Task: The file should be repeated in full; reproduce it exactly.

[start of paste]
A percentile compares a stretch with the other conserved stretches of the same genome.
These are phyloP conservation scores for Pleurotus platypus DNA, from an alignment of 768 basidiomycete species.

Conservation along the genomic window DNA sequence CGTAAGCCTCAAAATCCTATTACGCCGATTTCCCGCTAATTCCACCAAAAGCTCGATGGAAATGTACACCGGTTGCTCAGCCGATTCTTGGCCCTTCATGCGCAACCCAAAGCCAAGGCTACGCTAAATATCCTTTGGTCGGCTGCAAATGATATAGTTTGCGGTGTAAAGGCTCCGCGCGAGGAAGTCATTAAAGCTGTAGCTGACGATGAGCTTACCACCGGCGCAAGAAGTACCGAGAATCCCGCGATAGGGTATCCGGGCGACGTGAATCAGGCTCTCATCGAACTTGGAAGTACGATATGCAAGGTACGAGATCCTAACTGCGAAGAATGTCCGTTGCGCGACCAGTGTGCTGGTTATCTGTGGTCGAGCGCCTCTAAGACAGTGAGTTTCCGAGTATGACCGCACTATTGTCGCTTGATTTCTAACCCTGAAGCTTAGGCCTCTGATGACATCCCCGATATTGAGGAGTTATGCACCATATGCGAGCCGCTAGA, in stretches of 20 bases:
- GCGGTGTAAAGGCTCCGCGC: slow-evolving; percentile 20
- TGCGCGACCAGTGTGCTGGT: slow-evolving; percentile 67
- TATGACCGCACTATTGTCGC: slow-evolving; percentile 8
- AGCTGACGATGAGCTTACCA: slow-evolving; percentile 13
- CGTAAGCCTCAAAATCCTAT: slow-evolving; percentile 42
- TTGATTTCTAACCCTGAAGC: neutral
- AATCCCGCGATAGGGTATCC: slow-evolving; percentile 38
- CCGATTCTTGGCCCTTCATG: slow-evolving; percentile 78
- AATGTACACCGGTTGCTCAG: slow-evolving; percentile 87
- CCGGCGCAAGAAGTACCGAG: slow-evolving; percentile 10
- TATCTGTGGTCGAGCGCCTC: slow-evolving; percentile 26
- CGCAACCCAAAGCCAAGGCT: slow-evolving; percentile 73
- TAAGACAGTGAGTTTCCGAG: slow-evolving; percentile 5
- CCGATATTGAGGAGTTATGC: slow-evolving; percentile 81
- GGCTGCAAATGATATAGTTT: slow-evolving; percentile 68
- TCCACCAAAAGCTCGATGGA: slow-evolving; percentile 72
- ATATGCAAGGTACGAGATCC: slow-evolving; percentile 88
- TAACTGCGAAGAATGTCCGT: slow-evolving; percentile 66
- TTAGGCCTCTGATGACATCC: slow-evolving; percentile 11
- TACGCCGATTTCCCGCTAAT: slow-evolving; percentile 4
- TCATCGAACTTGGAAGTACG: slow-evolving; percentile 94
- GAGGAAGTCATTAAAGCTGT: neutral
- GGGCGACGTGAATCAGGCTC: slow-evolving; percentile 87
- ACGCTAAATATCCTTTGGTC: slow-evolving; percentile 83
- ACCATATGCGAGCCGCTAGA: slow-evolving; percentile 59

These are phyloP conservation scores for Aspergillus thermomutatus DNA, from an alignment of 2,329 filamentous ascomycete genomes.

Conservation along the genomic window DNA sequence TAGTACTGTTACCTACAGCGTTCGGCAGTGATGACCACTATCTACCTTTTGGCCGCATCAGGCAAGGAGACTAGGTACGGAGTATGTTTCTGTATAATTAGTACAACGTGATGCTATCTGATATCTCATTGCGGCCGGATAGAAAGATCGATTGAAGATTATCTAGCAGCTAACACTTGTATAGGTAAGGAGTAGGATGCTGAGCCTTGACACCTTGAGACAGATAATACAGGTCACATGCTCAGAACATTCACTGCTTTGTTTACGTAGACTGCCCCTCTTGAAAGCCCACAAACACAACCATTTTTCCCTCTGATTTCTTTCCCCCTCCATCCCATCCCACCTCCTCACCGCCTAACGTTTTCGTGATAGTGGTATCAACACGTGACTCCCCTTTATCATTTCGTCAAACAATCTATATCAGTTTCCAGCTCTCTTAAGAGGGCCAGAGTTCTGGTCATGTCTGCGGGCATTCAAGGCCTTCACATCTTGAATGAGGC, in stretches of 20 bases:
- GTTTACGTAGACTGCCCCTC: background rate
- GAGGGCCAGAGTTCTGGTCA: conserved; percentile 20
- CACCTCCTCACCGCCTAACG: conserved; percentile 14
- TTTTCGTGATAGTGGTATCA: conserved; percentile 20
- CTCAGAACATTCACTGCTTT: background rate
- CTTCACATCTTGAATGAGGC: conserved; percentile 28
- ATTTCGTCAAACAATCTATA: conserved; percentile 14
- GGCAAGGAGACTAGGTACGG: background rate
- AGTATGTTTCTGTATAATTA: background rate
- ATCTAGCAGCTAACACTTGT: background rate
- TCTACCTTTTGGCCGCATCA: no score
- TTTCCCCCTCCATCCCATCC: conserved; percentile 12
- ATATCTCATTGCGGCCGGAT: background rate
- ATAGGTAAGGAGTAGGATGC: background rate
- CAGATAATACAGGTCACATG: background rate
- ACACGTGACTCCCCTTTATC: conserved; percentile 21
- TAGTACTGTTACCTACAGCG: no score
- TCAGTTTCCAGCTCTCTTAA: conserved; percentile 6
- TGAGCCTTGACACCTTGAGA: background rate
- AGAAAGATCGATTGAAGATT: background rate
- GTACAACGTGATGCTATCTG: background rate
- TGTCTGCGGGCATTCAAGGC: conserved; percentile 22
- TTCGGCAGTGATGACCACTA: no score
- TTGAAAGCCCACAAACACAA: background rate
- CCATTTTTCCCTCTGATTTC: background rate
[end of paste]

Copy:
A percentile compares a stretch with the other conserved stretches of the same genome.
These are phyloP conservation scores for Pleurotus platypus DNA, from an alignment of 768 basidiomycete species.

Conservation along the genomic window DNA sequence CGTAAGCCTCAAAATCCTATTACGCCGATTTCCCGCTAATTCCACCAAAAGCTCGATGGAAATGTACACCGGTTGCTCAGCCGATTCTTGGCCCTTCATGCGCAACCCAAAGCCAAGGCTACGCTAAATATCCTTTGGTCGGCTGCAAATGATATAGTTTGCGGTGTAAAGGCTCCGCGCGAGGAAGTCATTAAAGCTGTAGCTGACGATGAGCTTACCACCGGCGCAAGAAGTACCGAGAATCCCGCGATAGGGTATCCGGGCGACGTGAATCAGGCTCTCATCGAACTTGGAAGTACGATATGCAAGGTACGAGATCCTAACTGCGAAGAATGTCCGTTGCGCGACCAGTGTGCTGGTTATCTGTGGTCGAGCGCCTCTAAGACAGTGAGTTTCCGAGTATGACCGCACTATTGTCGCTTGATTTCTAACCCTGAAGCTTAGGCCTCTGATGACATCCCCGATATTGAGGAGTTATGCACCATATGCGAGCCGCTAGA, in stretches of 20 bases:
- GCGGTGTAAAGGCTCCGCGC: slow-evolving; percentile 20
- TGCGCGACCAGTGTGCTGGT: slow-evolving; percentile 67
- TATGACCGCACTATTGTCGC: slow-evolving; percentile 8
- AGCTGACGATGAGCTTACCA: slow-evolving; percentile 13
- CGTAAGCCTCAAAATCCTAT: slow-evolving; percentile 42
- TTGATTTCTAACCCTGAAGC: neutral
- AATCCCGCGATAGGGTATCC: slow-evolving; percentile 38
- CCGATTCTTGGCCCTTCATG: slow-evolving; percentile 78
- AATGTACACCGGTTGCTCAG: slow-evolving; percentile 87
- CCGGCGCAAGAAGTACCGAG: slow-evolving; percentile 10
- TATCTGTGGTCGAGCGCCTC: slow-evolving; percentile 26
- CGCAACCCAAAGCCAAGGCT: slow-evolving; percentile 73
- TAAGACAGTGAGTTTCCGAG: slow-evolving; percentile 5
- CCGATATTGAGGAGTTATGC: slow-evolving; percentile 81
- GGCTGCAAATGATATAGTTT: slow-evolving; percentile 68
- TCCACCAAAAGCTCGATGGA: slow-evolving; percentile 72
- ATATGCAAGGTACGAGATCC: slow-evolving; percentile 88
- TAACTGCGAAGAATGTCCGT: slow-evolving; percentile 66
- TTAGGCCTCTGATGACATCC: slow-evolving; percentile 11
- TACGCCGATTTCCCGCTAAT: slow-evolving; percentile 4
- TCATCGAACTTGGAAGTACG: slow-evolving; percentile 94
- GAGGAAGTCATTAAAGCTGT: neutral
- GGGCGACGTGAATCAGGCTC: slow-evolving; percentile 87
- ACGCTAAATATCCTTTGGTC: slow-evolving; percentile 83
- ACCATATGCGAGCCGCTAGA: slow-evolving; percentile 59

These are phyloP conservation scores for Aspergillus thermomutatus DNA, from an alignment of 2,329 filamentous ascomycete genomes.

Conservation along the genomic window DNA sequence TAGTACTGTTACCTACAGCGTTCGGCAGTGATGACCACTATCTACCTTTTGGCCGCATCAGGCAAGGAGACTAGGTACGGAGTATGTTTCTGTATAATTAGTACAACGTGATGCTATCTGATATCTCATTGCGGCCGGATAGAAAGATCGATTGAAGATTATCTAGCAGCTAACACTTGTATAGGTAAGGAGTAGGATGCTGAGCCTTGACACCTTGAGACAGATAATACAGGTCACATGCTCAGAACATTCACTGCTTTGTTTACGTAGACTGCCCCTCTTGAAAGCCCACAAACACAACCATTTTTCCCTCTGATTTCTTTCCCCCTCCATCCCATCCCACCTCCTCACCGCCTAACGTTTTCGTGATAGTGGTATCAACACGTGACTCCCCTTTATCATTTCGTCAAACAATCTATATCAGTTTCCAGCTCTCTTAAGAGGGCCAGAGTTCTGGTCATGTCTGCGGGCATTCAAGGCCTTCACATCTTGAATGAGGC, in stretches of 20 bases:
- GTTTACGTAGACTGCCCCTC: background rate
- GAGGGCCAGAGTTCTGGTCA: conserved; percentile 20
- CACCTCCTCACCGCCTAACG: conserved; percentile 14
- TTTTCGTGATAGTGGTATCA: conserved; percentile 20
- CTCAGAACATTCACTGCTTT: background rate
- CTTCACATCTTGAATGAGGC: conserved; percentile 28
- ATTTCGTCAAACAATCTATA: conserved; percentile 14
- GGCAAGGAGACTAGGTACGG: background rate
- AGTATGTTTCTGTATAATTA: background rate
- ATCTAGCAGCTAACACTTGT: background rate
- TCTACCTTTTGGCCGCATCA: no score
- TTTCCCCCTCCATCCCATCC: conserved; percentile 12
- ATATCTCATTGCGGCCGGAT: background rate
- ATAGGTAAGGAGTAGGATGC: background rate
- CAGATAATACAGGTCACATG: background rate
- ACACGTGACTCCCCTTTATC: conserved; percentile 21
- TAGTACTGTTACCTACAGCG: no score
- TCAGTTTCCAGCTCTCTTAA: conserved; percentile 6
- TGAGCCTTGACACCTTGAGA: background rate
- AGAAAGATCGATTGAAGATT: background rate
- GTACAACGTGATGCTATCTG: background rate
- TGTCTGCGGGCATTCAAGGC: conserved; percentile 22
- TTCGGCAGTGATGACCACTA: no score
- TTGAAAGCCCACAAACACAA: background rate
- CCATTTTTCCCTCTGATTTC: background rate